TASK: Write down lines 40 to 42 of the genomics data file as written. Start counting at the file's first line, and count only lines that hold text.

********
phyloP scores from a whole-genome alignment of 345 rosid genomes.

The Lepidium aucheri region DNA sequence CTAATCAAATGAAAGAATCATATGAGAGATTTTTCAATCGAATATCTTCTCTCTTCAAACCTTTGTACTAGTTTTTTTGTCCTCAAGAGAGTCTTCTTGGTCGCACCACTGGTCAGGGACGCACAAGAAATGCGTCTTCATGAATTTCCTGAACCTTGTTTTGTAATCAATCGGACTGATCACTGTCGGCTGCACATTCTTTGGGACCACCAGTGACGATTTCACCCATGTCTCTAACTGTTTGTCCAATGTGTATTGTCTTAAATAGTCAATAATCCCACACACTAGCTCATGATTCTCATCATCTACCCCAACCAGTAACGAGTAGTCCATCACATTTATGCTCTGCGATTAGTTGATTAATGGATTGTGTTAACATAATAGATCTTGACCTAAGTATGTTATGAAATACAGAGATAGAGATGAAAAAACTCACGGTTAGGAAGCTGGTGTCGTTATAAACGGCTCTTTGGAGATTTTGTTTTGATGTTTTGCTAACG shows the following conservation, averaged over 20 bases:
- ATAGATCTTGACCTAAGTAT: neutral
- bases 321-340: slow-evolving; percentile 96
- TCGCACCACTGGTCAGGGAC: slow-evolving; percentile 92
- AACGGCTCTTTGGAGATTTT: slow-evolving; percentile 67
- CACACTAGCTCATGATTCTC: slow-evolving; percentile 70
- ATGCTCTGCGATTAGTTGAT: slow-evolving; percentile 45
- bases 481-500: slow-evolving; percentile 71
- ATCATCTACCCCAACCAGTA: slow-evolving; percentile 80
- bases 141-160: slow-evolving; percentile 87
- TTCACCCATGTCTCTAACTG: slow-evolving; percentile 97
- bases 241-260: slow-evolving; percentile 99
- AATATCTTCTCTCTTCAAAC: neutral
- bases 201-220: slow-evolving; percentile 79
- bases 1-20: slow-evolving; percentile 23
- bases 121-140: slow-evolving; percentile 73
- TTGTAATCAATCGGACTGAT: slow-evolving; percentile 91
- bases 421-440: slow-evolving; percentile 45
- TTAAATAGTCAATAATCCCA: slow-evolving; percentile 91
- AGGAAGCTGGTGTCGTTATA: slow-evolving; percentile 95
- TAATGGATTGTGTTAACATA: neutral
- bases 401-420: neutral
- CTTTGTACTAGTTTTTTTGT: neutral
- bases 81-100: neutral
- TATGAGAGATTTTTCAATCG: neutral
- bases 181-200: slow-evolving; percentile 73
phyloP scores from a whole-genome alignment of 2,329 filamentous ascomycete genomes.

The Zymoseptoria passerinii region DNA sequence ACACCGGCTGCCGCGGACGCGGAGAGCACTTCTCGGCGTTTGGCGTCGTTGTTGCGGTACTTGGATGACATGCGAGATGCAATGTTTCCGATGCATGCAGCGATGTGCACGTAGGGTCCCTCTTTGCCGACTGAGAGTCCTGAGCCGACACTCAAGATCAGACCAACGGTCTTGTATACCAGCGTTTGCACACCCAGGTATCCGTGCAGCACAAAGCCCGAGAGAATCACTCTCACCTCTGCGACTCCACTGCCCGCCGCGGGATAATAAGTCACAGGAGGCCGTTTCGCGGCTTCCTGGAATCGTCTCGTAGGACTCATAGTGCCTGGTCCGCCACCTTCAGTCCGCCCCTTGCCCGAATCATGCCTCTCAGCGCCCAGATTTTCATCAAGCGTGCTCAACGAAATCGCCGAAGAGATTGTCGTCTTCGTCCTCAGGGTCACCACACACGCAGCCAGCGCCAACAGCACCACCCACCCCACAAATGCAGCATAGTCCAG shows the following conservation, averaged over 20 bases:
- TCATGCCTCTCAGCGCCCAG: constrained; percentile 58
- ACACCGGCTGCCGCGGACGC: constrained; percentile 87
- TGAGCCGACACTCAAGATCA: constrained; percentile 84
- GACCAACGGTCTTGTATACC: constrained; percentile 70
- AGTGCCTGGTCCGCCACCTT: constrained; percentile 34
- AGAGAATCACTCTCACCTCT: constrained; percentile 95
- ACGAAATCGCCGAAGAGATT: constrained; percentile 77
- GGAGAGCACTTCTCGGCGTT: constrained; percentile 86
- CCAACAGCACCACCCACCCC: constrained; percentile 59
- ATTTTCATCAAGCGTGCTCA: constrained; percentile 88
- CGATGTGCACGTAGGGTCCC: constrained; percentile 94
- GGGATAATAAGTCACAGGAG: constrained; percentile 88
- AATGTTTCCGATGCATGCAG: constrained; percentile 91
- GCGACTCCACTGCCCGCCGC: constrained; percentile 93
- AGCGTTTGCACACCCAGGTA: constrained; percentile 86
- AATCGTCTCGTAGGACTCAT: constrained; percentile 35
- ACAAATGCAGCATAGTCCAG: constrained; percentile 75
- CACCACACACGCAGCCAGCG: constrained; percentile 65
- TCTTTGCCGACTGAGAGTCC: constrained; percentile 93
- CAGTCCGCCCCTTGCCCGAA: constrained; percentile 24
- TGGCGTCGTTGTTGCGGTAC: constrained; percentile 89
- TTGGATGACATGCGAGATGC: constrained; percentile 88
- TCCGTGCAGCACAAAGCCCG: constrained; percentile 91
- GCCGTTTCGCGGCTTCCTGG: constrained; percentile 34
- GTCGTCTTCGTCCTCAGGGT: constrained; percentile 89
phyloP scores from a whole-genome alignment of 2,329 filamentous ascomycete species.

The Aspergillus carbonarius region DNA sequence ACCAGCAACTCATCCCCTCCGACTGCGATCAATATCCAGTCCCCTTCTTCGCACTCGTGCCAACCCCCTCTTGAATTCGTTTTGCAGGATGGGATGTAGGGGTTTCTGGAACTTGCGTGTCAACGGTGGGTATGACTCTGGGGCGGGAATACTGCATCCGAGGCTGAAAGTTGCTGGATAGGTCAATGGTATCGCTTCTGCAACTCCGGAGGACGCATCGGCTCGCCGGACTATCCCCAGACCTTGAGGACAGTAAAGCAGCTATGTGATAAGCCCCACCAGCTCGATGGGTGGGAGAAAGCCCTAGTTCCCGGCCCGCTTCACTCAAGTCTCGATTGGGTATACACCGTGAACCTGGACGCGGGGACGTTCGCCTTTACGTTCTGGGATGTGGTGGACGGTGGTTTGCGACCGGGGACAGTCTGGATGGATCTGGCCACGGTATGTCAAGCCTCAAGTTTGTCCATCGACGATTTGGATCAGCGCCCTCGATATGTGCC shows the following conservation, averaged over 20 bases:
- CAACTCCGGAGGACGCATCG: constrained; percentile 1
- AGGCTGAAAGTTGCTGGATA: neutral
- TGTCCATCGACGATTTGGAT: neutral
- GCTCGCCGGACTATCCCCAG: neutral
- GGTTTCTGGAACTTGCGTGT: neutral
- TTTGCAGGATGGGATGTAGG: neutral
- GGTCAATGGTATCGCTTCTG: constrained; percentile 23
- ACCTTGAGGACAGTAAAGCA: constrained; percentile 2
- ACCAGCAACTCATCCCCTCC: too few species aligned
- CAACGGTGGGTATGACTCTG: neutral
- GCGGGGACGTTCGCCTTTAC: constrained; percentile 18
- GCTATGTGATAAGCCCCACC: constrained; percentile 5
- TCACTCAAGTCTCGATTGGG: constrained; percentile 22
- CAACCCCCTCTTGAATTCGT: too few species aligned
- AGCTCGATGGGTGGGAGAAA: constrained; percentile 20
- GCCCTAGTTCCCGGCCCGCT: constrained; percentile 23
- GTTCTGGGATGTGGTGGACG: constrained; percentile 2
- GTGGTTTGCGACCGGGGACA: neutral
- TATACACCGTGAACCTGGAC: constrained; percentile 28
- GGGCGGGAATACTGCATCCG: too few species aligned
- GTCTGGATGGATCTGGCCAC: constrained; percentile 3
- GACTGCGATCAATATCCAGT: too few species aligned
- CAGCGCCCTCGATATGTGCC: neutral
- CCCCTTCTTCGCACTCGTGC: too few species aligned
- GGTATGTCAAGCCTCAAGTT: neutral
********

- CGATGTGCACGTAGGGTCCC: constrained; percentile 94
- GGGATAATAAGTCACAGGAG: constrained; percentile 88
- AATGTTTCCGATGCATGCAG: constrained; percentile 91